Sunday, June 27, 2010

Red Zone

The Toyota 3VZE V-6 of 1990 doesn't compare to a more contemporary powerplant. Its 3 liters promise a little over 140 horsepower, more comparable to a 2010 econobox than a pickup truck. That means on any sort of incline, the 3VZE has to spin fast to develop enough power to pull the Sunrader up hill. Climbing the Grapevine on Interstate 5 a few weeks ago, we were down into second gear to maintain 45-50 mph.

And I was watching the temperature gauge. High revs, heavy loads and slow speeds are all ingredients for overheating -- something that almost never happens anymore in modern automobiles. The little Toyota didn't disappoint, and while the needle moved substantially higher on the scale it never once approached the red zone. This after more than 100k miles of service. Chalk it up to reasonable care and maintenance by previous owners, and fresh coolant.

Today I took a bike ride in the mid-day heat. That is something I typically avoid, but after a late start and a tire change on the Serotta, it was after 11am when I set out. What had been predicted to be a day in the high 80s turned into more than 100 degrees F indicated on our back patio.

Last summer, on a similarly hot day, I got about 30 miles into a 40 mile ride. In spite of carrying extra water and being diligent about drinking, I hit the red zone and had to stop. Completely. It was the first and only time I've ever called home for a ride. And it took a few hours back at the house to actually recover.

Today, I used some human coolant called EFS, similar to Gatorade but with a better electrolyte content, at least for me. I had good legs, which is surprising considering my lack of training this season, but remembering last summer I was cautious through the entire ride. In spite of my legs feeling good, any time I upped my effort on a climb or a strong acceleration I almost immediately overheated.

And the signs were obvious.

Normal human response to heat is, obviously, to sweat. And for body hair to lay flat -- at least according to the small amount of research I did online after my ride. Today on the road as my core temperature climbed, so did the hairs on my arms. Straight up. Kinda like that temperature gauge going into the red zone. And I got the chills.

Now apparently that little signal is the beginning of the skin's evaporative cooling system starting to shut down. The human equivalent of steam slipping out from under the hood.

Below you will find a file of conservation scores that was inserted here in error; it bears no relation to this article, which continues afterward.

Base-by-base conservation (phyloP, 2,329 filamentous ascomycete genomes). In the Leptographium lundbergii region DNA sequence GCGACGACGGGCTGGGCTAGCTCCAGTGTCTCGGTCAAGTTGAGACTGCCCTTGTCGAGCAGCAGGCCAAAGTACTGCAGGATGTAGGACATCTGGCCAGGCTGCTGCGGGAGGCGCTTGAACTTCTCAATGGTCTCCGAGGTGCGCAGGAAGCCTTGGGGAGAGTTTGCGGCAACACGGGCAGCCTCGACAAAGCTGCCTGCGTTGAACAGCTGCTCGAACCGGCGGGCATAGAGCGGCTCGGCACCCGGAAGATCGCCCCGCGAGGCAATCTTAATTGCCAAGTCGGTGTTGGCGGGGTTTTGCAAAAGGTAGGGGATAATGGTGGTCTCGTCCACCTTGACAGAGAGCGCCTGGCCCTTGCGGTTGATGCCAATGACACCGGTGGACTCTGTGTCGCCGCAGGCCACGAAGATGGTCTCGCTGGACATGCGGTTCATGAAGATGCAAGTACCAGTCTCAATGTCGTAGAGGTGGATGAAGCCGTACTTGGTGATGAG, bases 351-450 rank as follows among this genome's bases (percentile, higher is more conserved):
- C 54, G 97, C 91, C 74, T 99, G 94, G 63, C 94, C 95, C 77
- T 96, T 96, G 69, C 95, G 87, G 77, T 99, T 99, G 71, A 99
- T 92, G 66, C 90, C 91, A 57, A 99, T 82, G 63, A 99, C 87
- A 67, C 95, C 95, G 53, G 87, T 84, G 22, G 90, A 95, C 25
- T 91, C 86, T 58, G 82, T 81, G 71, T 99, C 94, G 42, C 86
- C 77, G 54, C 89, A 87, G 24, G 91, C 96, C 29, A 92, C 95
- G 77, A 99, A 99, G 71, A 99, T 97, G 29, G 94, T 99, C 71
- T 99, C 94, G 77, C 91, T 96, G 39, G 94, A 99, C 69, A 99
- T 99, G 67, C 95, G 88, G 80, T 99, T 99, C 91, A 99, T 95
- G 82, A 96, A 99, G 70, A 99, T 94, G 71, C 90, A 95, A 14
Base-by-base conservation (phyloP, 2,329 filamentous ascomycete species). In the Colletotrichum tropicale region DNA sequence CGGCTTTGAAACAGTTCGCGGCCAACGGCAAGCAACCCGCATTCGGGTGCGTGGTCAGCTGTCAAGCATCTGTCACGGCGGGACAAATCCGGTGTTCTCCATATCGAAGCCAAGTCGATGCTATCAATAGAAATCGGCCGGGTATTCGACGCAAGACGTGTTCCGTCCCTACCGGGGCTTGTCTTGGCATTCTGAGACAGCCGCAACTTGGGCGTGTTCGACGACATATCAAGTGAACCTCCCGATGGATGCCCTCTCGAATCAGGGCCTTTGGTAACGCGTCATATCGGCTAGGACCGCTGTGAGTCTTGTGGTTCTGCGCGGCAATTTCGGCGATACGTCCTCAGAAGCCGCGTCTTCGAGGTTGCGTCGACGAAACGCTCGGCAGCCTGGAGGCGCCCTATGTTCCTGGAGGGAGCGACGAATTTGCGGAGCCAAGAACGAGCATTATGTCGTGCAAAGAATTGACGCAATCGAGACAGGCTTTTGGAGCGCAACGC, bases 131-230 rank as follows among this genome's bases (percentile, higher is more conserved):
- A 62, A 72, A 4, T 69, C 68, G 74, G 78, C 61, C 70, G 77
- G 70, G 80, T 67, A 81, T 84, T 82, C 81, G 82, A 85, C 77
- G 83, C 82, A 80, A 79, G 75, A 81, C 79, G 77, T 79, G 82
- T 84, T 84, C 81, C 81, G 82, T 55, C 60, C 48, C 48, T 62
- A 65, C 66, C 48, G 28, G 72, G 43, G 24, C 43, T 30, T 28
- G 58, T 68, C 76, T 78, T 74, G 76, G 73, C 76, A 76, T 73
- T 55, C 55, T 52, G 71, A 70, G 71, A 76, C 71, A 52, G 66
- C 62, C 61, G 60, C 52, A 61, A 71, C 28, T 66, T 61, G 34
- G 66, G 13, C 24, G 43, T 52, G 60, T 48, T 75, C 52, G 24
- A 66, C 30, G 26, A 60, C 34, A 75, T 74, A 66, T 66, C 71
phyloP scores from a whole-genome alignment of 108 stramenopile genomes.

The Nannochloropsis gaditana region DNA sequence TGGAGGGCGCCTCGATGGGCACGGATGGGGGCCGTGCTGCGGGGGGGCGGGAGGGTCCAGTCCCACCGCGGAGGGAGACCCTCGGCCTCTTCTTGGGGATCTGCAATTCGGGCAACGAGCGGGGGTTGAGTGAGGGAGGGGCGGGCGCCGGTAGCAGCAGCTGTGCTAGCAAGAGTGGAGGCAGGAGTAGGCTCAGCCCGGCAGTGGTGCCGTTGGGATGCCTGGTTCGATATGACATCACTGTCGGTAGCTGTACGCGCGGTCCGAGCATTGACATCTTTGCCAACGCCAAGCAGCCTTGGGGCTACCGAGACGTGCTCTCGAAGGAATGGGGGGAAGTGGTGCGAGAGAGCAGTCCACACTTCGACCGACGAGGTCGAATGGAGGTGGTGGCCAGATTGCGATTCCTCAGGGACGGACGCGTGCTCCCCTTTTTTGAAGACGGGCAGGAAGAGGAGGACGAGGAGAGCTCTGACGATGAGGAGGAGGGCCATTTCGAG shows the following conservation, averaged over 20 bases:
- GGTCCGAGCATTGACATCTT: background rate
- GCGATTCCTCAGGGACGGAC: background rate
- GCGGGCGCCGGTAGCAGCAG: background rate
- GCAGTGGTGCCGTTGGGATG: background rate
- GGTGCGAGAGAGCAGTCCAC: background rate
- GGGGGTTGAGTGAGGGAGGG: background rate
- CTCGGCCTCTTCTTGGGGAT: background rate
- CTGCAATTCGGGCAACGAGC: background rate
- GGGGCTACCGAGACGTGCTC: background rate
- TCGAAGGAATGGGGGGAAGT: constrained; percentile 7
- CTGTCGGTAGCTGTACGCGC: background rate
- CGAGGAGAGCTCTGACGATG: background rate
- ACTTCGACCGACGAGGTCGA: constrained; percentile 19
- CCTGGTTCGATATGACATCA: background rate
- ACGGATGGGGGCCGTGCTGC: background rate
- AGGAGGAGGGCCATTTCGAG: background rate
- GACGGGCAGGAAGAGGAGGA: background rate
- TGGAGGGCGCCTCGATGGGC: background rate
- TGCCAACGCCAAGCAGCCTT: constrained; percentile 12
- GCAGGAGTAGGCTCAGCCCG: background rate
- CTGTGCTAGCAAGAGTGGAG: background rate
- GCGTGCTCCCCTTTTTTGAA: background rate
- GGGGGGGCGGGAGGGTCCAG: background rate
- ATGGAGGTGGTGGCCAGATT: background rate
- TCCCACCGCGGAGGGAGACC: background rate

This year I knew enough to pull over and find some shade, drink, and add coolant. It was definitely a day in the red zone. But I made it, so I have that going for me which is nice. Now to work on the horsepower. Or at least the power to weight ratio.

Sunday, June 20, 2010

Fathers' Day

Few plans, but good ones, for today. This morning, Duncan took me for a bike ride up to the Peet's coffee shop in Danville, Ca. It is as close to an East Bay cycling Mecca as you can get, and by the time we arrived mid-morning the entire patio was filled with riders (and bikes) basking in the sun. At 10, Duncan is really coming into his own on the bike, riding on the side of relatively busy roads and keeping a confident, straight line over almost 15 miles of riding. And he actually admitted to me AFTER the ride that he enjoyed it... hmmmm. We may have to keep this going for the summer.

I needed a replacement as the 'treadwear indicator' on my back tire (i.e. the beltweave) had started to show. Whoops. Pegasus in Danville doesn't carry the Specialized Armadillos I have come to love (3,000 miles without a flat) so they talked me into a similar Continental tire that they swear rides better and provides good protection. Armadillo or Ultra Gator. We shall see.

I may regret the convenience later!

I just read an interesting article via Yahoo news (yes, not the bastion of high-quality information but this was a re-post of a U.S. News and World Report piece) that listed some of the top places in the world you could retire and live well on just your U.S. Social Security check. Assuming those checks will still be coming by the time I'm eligible (Gartner 0.5 probability for my enterprise software friends).

I think I'd pick Cuenca, Ecuador. Mild climate, high mountains, rivers and multiple universities...the feel of a European city with a history that goes back 10,000 years.


The big question is whether the roads are decent for bicycles...worth thinking about. I wonder how long it takes to get to the coast...

This afternoon the kids are taking me to go see Toy Story 3 on the IMAX. It is our first movie at the theater together in a LONG time. And then a burger afterwards.

Yep, it is Fathers' day.

Tuesday, June 8, 2010

ToC 2010

Just wanted to share a few pictures from the Tour of California 2010.